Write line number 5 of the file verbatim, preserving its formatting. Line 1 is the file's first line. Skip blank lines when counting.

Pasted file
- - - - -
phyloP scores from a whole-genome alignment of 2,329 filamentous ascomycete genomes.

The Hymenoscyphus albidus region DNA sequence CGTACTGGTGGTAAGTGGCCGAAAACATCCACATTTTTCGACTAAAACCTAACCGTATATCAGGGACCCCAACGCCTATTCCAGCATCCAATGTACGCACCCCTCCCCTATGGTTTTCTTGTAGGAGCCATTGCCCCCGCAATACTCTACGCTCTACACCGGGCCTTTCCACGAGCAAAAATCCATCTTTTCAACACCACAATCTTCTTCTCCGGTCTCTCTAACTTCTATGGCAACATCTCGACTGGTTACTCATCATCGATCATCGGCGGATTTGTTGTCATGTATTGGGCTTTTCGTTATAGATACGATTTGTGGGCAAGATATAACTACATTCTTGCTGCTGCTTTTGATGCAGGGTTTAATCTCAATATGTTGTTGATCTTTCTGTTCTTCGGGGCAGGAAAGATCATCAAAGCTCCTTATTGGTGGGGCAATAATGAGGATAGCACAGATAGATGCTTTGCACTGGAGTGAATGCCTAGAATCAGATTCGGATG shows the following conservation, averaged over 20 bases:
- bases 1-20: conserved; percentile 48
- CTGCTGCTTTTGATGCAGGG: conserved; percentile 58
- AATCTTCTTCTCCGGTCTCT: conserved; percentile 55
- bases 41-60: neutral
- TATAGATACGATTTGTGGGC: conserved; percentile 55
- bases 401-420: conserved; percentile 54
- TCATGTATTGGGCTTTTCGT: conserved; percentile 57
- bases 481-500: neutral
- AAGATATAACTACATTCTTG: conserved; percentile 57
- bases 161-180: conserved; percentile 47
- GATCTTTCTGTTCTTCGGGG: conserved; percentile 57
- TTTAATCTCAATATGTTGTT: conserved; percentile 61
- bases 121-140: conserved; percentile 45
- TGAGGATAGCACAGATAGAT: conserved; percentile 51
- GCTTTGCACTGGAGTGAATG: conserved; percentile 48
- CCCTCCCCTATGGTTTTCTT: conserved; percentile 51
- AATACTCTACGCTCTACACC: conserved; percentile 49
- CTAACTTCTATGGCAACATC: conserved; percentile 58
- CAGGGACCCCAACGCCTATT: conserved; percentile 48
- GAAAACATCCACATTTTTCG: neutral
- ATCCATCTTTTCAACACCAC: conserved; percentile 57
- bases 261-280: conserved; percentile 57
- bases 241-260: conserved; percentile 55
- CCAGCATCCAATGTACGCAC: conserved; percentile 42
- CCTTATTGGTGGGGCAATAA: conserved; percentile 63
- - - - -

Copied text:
- AATCTTCTTCTCCGGTCTCT: conserved; percentile 55